Auburn study makes strides toward eradicating cogongrass

Auburn University College of Agriculture associate professor and Extension specialist Stephen Enloe, along with Nancy Loewenstein, School of Forestry and Wildlife Sciences research fellow, published a new study that reports significant progress in the fight against cogongrass. Cogongrass is ranked as the seventh worst invasive plant species worldwide and is both a significant economic and ecological threat to much of Alabama. These results of this study offer land managers several viable options in controlling the troublesome weed.

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Invader Batters Rural America, Shrugging Off Herbicides

In the New York Times, August 11, 2014

By Michael Wines

The Terminator — that relentless, seemingly indestructible villain of the 1980s action movie — is back. And he is living amid the soybeans at Harper Brothers Farms.

About 100 miles northwest of Indianapolis, amid 8,000 lush acres farmed by Dave Harper, his brother Mike and their sons, the Arnold Schwarzenegger of weeds refuses to die. Three growing seasons after surfacing in a single field, it is a daily presence in a quarter of the Harper spread and has a foothold in a third more. Its oval leaves and spindly seed heads blanket roadsides and jut above orderly soybean rows like skyscrapers poking through cloud banks. It shrugs off extreme drought and heat. At up to six inches in diameter, its stalk is thick enough to damage farm equipment.

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Herbicide-resistant weeds: How Australian wheat farmers turned the tide in their favor

While U.S. farmers have been grappling with herbicide-resistant weeds for the past few years, Australian wheat farmers have been battling them since the 1980s. According to a news story in Science magazine, Australian farmers are beginning to incorporate non-chemical weed control strategies into their farming practices—and finding that they are effectively controlling the weeds. Yet weed scientists caution farmers to practice integrated weed management and not rely on one single method.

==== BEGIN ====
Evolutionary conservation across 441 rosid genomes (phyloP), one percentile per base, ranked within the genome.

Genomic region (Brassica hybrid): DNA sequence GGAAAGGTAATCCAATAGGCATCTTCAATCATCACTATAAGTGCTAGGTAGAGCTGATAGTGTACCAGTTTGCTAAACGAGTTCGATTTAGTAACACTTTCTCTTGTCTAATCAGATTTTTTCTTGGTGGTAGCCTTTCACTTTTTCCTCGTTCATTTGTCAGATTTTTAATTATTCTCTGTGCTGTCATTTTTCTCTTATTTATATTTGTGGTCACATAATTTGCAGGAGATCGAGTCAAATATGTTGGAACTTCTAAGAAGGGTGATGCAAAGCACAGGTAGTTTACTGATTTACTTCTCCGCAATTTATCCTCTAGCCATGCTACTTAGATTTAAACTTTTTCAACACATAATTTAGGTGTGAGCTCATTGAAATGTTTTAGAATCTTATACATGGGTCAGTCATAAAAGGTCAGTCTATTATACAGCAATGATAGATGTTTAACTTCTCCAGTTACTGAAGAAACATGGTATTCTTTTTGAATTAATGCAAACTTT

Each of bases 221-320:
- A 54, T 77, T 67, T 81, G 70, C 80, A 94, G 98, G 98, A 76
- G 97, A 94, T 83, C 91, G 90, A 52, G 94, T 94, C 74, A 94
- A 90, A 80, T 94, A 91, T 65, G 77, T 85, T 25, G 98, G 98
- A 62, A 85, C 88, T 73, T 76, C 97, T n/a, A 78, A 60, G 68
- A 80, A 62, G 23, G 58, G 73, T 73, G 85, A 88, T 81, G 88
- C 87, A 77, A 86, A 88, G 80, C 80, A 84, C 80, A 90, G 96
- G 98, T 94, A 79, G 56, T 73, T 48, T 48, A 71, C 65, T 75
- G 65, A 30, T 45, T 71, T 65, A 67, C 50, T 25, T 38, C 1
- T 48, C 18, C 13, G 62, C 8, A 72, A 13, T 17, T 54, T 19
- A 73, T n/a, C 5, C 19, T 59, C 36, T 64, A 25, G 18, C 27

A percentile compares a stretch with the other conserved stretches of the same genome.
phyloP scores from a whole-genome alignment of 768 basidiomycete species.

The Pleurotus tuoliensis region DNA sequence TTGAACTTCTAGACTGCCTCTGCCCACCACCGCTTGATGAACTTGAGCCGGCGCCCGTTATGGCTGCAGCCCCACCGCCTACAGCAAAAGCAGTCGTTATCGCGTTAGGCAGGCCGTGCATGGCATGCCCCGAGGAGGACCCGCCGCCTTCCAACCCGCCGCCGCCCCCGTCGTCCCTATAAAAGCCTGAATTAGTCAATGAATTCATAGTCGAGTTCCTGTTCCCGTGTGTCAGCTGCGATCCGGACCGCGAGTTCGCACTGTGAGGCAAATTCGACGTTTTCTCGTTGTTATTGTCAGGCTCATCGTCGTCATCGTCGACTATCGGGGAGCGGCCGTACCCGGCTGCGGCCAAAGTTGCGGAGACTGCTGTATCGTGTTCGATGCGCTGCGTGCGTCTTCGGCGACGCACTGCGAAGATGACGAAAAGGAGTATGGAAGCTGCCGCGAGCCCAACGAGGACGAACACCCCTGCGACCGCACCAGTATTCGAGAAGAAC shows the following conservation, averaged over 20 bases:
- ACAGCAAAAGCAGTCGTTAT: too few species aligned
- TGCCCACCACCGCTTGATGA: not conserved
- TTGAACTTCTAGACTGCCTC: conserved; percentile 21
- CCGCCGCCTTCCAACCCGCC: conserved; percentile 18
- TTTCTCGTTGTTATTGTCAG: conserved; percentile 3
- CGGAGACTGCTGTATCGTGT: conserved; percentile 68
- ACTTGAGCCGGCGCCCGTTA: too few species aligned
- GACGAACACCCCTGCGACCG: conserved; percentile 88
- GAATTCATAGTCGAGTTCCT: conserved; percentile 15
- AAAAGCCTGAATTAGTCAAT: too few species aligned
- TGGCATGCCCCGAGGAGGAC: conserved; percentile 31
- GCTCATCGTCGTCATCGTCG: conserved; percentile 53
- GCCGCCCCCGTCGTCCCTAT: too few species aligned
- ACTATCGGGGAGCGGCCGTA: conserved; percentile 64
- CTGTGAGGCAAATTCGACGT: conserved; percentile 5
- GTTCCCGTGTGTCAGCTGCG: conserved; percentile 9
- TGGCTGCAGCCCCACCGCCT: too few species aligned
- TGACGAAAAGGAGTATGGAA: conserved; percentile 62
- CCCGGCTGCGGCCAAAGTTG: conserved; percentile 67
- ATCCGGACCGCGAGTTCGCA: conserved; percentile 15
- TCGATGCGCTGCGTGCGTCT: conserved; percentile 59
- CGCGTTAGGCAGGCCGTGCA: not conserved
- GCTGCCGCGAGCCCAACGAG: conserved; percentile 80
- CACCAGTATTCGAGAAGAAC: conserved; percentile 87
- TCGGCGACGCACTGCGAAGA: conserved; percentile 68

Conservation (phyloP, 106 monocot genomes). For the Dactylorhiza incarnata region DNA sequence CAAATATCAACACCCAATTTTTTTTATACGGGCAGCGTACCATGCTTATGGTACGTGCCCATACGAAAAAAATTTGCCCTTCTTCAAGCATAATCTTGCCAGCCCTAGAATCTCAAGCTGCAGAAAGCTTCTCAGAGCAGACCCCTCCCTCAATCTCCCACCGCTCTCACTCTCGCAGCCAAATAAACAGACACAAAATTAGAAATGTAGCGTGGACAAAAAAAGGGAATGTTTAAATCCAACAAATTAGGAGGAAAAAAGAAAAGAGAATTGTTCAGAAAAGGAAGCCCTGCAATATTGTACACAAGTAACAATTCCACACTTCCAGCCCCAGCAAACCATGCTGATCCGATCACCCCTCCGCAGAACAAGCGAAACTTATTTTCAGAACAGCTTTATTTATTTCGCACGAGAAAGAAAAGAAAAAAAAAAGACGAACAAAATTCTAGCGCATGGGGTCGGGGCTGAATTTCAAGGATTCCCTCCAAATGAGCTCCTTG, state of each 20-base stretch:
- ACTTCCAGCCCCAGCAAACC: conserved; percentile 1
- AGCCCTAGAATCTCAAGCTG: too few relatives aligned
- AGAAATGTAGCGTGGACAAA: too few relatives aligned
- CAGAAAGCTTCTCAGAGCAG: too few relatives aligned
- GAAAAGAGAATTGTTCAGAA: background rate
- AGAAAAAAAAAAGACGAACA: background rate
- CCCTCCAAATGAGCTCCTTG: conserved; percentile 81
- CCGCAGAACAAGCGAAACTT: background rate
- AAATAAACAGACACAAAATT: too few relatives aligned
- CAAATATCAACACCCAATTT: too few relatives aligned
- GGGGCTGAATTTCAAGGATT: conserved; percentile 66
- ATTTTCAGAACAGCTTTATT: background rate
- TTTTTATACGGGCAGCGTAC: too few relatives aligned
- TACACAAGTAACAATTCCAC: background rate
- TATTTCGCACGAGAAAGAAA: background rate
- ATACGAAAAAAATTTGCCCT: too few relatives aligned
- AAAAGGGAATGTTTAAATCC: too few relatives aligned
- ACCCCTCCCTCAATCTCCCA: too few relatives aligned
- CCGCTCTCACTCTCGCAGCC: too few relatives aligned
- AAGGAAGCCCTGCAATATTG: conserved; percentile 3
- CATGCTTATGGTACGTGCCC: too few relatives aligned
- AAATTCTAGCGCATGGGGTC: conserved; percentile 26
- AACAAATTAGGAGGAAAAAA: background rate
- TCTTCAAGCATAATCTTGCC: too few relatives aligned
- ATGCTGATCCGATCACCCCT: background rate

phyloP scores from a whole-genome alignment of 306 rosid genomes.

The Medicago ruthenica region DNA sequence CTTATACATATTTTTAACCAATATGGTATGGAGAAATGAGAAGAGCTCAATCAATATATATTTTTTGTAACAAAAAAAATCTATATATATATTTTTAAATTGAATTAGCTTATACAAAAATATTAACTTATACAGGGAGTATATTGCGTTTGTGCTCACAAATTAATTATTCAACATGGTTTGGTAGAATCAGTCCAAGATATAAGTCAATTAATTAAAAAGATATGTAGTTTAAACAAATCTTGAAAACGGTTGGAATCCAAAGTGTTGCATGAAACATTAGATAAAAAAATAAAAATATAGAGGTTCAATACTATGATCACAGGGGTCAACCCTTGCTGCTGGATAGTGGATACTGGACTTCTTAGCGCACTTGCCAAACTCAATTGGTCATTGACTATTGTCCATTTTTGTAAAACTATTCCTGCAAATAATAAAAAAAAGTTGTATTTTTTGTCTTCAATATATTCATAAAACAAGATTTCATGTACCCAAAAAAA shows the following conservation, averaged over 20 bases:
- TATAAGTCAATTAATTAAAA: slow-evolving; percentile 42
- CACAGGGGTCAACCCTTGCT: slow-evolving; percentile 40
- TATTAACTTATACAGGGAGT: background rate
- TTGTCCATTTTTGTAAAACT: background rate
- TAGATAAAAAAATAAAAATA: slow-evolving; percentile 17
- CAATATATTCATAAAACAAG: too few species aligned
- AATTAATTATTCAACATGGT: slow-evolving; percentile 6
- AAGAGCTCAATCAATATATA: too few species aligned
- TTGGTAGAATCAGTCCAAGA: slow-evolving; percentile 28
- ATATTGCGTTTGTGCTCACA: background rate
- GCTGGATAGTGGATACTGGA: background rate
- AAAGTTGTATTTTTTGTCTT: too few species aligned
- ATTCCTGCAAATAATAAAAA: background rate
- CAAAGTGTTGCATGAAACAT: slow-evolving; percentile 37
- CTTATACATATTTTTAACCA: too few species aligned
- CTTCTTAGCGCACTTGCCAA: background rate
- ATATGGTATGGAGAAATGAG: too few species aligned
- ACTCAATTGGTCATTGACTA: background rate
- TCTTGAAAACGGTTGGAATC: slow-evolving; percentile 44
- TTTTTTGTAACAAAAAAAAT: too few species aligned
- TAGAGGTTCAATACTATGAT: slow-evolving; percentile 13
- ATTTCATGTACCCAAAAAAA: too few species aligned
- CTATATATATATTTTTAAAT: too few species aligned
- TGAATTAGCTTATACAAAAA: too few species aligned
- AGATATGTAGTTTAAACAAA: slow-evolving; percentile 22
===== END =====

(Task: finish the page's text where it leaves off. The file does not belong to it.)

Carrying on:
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Change and IPM: Scenario for the future?

The following article appeared in IPMNet News:

Are changes inevitable for current IPM practices? Several recent papers unquestionably avow that IPM change is in the wind that is drifting, albeit slowly and unevenly, across the entire globe.

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Specialty Crop Farmers Face Weed Battles

Ever wonder what it takes to grow strawberries or blueberries? Or what kinds of challenges growers might face when they grow spinach? Fruit, vegetables, nuts, herbs and even landscape plants are in a unique group of their own, called “specialty crops.” Specialty crop growers face issues not experienced by growers of large-acre crops like cotton, soybeans or corn.

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Does Herbicide Use Encourage “Superweeds”?

When Roundup® entered the market in the early 1970s, it seemed to be an herbicide dream come true. Inexpensive, effective and non-persistent in the environment, glyphosate, the main ingredient in Roundup®, gave most users few things to complain about. Roundup® was cheaper than many other herbicides, so farmers could use it throughout the growing season with little economic impact. Farmers also enjoyed weed-free fields, and with the introduction of Roundup Ready crops in the 1990s, spraying weeds in developing fields became easier. National Park Service staff even use glyphosate to kill invasive weeds in the forest because it effectively controls vegetation and has low mammalian toxicity.

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